by Robert Valencia
translated by Marianne Breytman
Daniela Peláez is a Colombian student based in Miami who made headlines recently as yet another case of students who have an extremely bright future but no legal status in the United States. Currently 18 years old and the first in her class at North Miami High School, Peláez arrived in the United States at the age of four, a time in which her parents came to this country on tourist visas, for which Daniela would later received a deportation order.
Nevertheless, Peláez counted with the immediate support of the public, from the principal and students at her school to local congresspeople like Marco Rubio and Ileano Ros-Lehtinen. She, so much as her sister, Dayana, received a pardon from the Department of National Security on March 6, reopening the debate regarding the migratory status of thousands of young people that arrived in the United States at an early age, where they grew up and now face difficulties upon entering institutions of higher education.
Peláez's case does not only hinge on the already questionable immigration system, but also offers a new opportunity to consider solutions that bills in Congress can provide, like the DREAM Act, which would have given conditional permanent residency to high school graduates born in the United States to undocumented parents who have shown “good moral character” and have lived here for five years before the bill's passage. Additionally, a draft of the bill that Peláez herself helped craft, the STARS Act, which, unlike the DREAM Act, would grant a grace period of six months after finishing high school to then enter college.
Blog El Tercer Riel [es] calls for revisiting the topic of immigration as a result of Peláez's case:
El caso de la joven Daniela Peláez debe servir para concientizarnos sobre la necesidad de traer un tono serio a la discusión del tema migratorio. El primer paso necesario en esta discusión es separar la nobleza de la idea tras el DREAM Act de la ridiculez de las recientes propuestas legislativas que han mancillado ese nombre.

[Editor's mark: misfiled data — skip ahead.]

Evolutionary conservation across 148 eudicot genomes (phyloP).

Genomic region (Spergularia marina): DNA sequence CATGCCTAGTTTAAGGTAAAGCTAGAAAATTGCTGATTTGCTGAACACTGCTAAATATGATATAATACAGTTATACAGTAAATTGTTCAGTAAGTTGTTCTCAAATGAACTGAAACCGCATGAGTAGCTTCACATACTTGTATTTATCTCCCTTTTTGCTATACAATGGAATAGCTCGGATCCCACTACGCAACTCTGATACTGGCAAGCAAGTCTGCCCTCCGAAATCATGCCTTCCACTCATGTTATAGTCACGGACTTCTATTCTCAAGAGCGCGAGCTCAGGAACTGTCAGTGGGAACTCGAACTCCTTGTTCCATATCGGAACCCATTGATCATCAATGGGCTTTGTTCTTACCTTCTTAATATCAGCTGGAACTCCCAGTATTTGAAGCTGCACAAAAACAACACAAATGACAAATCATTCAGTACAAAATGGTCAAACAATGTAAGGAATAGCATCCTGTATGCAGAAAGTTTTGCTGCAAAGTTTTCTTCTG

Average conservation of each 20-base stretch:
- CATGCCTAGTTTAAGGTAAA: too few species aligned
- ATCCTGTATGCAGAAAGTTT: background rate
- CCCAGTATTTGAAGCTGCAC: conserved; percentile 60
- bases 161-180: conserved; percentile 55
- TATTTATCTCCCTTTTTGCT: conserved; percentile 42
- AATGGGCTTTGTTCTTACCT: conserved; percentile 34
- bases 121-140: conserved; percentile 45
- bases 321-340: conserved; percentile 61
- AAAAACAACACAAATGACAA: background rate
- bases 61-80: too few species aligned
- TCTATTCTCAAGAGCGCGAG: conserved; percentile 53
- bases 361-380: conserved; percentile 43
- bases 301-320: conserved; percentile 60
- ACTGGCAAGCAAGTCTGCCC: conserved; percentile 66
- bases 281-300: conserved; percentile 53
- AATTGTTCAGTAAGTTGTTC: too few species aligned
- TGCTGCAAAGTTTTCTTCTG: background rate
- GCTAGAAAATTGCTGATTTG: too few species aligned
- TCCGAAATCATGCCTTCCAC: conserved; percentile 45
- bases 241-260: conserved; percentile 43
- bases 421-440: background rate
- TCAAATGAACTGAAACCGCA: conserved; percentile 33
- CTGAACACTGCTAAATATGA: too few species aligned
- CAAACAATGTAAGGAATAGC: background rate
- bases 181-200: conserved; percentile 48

The blog Eucario y su comentario [es] notes that students like Peláez should be compensated for their intelligence and effort independent of their migratory status:
Un acto de justicia que una vez más demuestra la perentoria necesidad de que se legisle con prontitud para que en lo sucesivo no se frustren las ilusiones, el esfuerzo, la dedicación de estudiantes como Daniela cuyo propósito ha sido y será ser conseguir una educación adecuada mediante la cual pueda aportar su inteligencia y conocimientos al servicio del país en el que se ha educado.
The tweets do not solely reference Peláez but also the necessity to revisit the DREAM Act, as Arne Duncan (@arneduncan), U.S. Secretary of Education, mentions:
We've got to pass the DREAM Act. It's the right thing to do, & we can't afford to deny education to talented, hard-working students.
Veronique M (@VMblogger) considers that students like Peláez represent the future of the United States:
Senator Harry Reid (@SenatorReid) promised to approve the DREAM Act after meeting Peláez:
Jose Dante Parra (@jdparraSenate) highlights what he considers Senator Marco Rubio's double standard [es]:
Finally, Carlos Mendoza III (@EducatorMusing) expressed his happiness over the extension granted to Peláez:
This article is posted under a Creative Commons license. It first appeared on Global Voices.
Image via longislandwins on Flickr